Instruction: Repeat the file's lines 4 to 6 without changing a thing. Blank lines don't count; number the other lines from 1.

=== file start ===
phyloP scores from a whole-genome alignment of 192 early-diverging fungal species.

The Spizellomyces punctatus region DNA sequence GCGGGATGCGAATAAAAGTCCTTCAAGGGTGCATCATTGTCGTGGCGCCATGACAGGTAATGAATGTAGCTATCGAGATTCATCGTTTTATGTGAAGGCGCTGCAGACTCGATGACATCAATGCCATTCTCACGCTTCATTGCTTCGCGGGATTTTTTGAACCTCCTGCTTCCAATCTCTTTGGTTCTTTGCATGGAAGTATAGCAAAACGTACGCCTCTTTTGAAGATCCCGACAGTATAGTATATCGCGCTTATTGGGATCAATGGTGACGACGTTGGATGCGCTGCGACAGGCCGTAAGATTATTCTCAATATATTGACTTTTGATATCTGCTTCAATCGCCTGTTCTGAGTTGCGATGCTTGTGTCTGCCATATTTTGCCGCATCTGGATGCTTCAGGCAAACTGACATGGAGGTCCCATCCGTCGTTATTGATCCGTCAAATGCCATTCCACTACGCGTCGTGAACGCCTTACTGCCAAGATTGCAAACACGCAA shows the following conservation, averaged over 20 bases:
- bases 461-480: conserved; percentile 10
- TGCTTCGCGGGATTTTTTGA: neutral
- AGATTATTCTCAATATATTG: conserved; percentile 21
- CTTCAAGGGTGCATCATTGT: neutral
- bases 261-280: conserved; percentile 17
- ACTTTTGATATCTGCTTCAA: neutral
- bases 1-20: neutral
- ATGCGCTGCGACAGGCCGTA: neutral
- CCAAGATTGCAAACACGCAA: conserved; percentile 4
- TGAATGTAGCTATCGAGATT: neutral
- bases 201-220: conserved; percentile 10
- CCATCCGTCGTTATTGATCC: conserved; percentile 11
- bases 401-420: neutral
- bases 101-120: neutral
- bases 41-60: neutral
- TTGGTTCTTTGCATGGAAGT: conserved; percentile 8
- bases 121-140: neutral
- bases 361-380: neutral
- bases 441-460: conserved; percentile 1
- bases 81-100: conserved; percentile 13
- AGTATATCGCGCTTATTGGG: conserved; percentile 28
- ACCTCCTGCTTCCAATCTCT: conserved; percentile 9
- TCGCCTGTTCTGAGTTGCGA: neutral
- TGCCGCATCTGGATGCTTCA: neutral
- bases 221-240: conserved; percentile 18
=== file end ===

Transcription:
- TGCTTCGCGGGATTTTTTGA: neutral
- AGATTATTCTCAATATATTG: conserved; percentile 21
- CTTCAAGGGTGCATCATTGT: neutral